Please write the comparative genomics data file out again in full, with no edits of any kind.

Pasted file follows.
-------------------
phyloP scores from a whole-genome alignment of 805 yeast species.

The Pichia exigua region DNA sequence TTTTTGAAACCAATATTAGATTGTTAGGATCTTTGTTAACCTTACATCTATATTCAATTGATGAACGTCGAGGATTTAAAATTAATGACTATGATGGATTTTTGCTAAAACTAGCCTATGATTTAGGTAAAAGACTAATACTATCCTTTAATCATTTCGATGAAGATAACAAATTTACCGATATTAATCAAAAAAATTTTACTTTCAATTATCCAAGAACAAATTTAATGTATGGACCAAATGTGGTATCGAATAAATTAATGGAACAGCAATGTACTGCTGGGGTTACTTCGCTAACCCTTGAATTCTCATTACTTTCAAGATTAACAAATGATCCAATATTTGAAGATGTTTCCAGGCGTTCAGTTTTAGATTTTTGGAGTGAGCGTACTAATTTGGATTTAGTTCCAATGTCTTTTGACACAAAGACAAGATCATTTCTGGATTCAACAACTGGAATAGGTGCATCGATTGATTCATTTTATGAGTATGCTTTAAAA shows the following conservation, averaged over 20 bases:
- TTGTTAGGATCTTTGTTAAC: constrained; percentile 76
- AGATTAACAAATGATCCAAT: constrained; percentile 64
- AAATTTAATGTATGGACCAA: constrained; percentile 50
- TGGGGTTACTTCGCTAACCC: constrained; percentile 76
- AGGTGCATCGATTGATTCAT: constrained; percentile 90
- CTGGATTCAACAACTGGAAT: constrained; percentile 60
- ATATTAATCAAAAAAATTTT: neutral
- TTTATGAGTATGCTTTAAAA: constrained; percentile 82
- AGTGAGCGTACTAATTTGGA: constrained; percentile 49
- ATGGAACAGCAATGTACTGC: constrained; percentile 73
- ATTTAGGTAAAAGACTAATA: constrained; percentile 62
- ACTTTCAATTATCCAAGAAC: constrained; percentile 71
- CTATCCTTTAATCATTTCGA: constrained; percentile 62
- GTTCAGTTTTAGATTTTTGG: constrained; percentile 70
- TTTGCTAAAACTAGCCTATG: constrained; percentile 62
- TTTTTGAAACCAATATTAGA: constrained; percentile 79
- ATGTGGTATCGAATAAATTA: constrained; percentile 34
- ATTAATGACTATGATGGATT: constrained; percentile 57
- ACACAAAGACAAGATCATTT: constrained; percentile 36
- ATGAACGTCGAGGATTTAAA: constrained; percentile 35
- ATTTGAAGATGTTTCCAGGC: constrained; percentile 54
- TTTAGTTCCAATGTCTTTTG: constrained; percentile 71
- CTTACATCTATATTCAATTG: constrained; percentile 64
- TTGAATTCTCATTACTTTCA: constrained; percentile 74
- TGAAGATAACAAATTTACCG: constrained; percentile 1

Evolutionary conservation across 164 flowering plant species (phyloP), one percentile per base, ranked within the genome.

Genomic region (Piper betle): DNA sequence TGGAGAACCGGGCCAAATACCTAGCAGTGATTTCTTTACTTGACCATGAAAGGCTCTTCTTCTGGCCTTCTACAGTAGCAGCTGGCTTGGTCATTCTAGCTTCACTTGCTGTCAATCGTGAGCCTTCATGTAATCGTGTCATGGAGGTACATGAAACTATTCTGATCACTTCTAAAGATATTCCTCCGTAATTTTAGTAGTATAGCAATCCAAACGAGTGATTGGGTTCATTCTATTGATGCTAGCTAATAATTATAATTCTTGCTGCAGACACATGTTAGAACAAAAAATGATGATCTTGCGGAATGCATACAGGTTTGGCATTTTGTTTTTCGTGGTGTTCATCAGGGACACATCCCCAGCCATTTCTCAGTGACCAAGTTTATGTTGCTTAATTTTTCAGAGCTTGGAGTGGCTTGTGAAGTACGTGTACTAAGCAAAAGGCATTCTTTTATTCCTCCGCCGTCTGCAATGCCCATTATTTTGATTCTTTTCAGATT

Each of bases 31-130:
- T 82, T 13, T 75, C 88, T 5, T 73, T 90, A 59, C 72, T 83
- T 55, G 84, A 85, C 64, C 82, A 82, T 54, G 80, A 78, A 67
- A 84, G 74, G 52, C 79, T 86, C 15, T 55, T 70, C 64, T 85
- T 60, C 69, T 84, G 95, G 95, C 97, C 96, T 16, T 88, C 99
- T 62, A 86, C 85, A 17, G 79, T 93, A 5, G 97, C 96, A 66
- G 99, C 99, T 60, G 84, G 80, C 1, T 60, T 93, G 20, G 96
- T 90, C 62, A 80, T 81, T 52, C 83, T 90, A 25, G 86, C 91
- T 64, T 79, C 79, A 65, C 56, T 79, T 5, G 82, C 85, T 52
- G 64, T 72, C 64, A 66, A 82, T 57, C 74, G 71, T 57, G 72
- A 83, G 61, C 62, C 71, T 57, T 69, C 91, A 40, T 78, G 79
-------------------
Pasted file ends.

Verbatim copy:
phyloP scores from a whole-genome alignment of 805 yeast species.

The Pichia exigua region DNA sequence TTTTTGAAACCAATATTAGATTGTTAGGATCTTTGTTAACCTTACATCTATATTCAATTGATGAACGTCGAGGATTTAAAATTAATGACTATGATGGATTTTTGCTAAAACTAGCCTATGATTTAGGTAAAAGACTAATACTATCCTTTAATCATTTCGATGAAGATAACAAATTTACCGATATTAATCAAAAAAATTTTACTTTCAATTATCCAAGAACAAATTTAATGTATGGACCAAATGTGGTATCGAATAAATTAATGGAACAGCAATGTACTGCTGGGGTTACTTCGCTAACCCTTGAATTCTCATTACTTTCAAGATTAACAAATGATCCAATATTTGAAGATGTTTCCAGGCGTTCAGTTTTAGATTTTTGGAGTGAGCGTACTAATTTGGATTTAGTTCCAATGTCTTTTGACACAAAGACAAGATCATTTCTGGATTCAACAACTGGAATAGGTGCATCGATTGATTCATTTTATGAGTATGCTTTAAAA shows the following conservation, averaged over 20 bases:
- TTGTTAGGATCTTTGTTAAC: constrained; percentile 76
- AGATTAACAAATGATCCAAT: constrained; percentile 64
- AAATTTAATGTATGGACCAA: constrained; percentile 50
- TGGGGTTACTTCGCTAACCC: constrained; percentile 76
- AGGTGCATCGATTGATTCAT: constrained; percentile 90
- CTGGATTCAACAACTGGAAT: constrained; percentile 60
- ATATTAATCAAAAAAATTTT: neutral
- TTTATGAGTATGCTTTAAAA: constrained; percentile 82
- AGTGAGCGTACTAATTTGGA: constrained; percentile 49
- ATGGAACAGCAATGTACTGC: constrained; percentile 73
- ATTTAGGTAAAAGACTAATA: constrained; percentile 62
- ACTTTCAATTATCCAAGAAC: constrained; percentile 71
- CTATCCTTTAATCATTTCGA: constrained; percentile 62
- GTTCAGTTTTAGATTTTTGG: constrained; percentile 70
- TTTGCTAAAACTAGCCTATG: constrained; percentile 62
- TTTTTGAAACCAATATTAGA: constrained; percentile 79
- ATGTGGTATCGAATAAATTA: constrained; percentile 34
- ATTAATGACTATGATGGATT: constrained; percentile 57
- ACACAAAGACAAGATCATTT: constrained; percentile 36
- ATGAACGTCGAGGATTTAAA: constrained; percentile 35
- ATTTGAAGATGTTTCCAGGC: constrained; percentile 54
- TTTAGTTCCAATGTCTTTTG: constrained; percentile 71
- CTTACATCTATATTCAATTG: constrained; percentile 64
- TTGAATTCTCATTACTTTCA: constrained; percentile 74
- TGAAGATAACAAATTTACCG: constrained; percentile 1

Evolutionary conservation across 164 flowering plant species (phyloP), one percentile per base, ranked within the genome.

Genomic region (Piper betle): DNA sequence TGGAGAACCGGGCCAAATACCTAGCAGTGATTTCTTTACTTGACCATGAAAGGCTCTTCTTCTGGCCTTCTACAGTAGCAGCTGGCTTGGTCATTCTAGCTTCACTTGCTGTCAATCGTGAGCCTTCATGTAATCGTGTCATGGAGGTACATGAAACTATTCTGATCACTTCTAAAGATATTCCTCCGTAATTTTAGTAGTATAGCAATCCAAACGAGTGATTGGGTTCATTCTATTGATGCTAGCTAATAATTATAATTCTTGCTGCAGACACATGTTAGAACAAAAAATGATGATCTTGCGGAATGCATACAGGTTTGGCATTTTGTTTTTCGTGGTGTTCATCAGGGACACATCCCCAGCCATTTCTCAGTGACCAAGTTTATGTTGCTTAATTTTTCAGAGCTTGGAGTGGCTTGTGAAGTACGTGTACTAAGCAAAAGGCATTCTTTTATTCCTCCGCCGTCTGCAATGCCCATTATTTTGATTCTTTTCAGATT

Each of bases 31-130:
- T 82, T 13, T 75, C 88, T 5, T 73, T 90, A 59, C 72, T 83
- T 55, G 84, A 85, C 64, C 82, A 82, T 54, G 80, A 78, A 67
- A 84, G 74, G 52, C 79, T 86, C 15, T 55, T 70, C 64, T 85
- T 60, C 69, T 84, G 95, G 95, C 97, C 96, T 16, T 88, C 99
- T 62, A 86, C 85, A 17, G 79, T 93, A 5, G 97, C 96, A 66
- G 99, C 99, T 60, G 84, G 80, C 1, T 60, T 93, G 20, G 96
- T 90, C 62, A 80, T 81, T 52, C 83, T 90, A 25, G 86, C 91
- T 64, T 79, C 79, A 65, C 56, T 79, T 5, G 82, C 85, T 52
- G 64, T 72, C 64, A 66, A 82, T 57, C 74, G 71, T 57, G 72
- A 83, G 61, C 62, C 71, T 57, T 69, C 91, A 40, T 78, G 79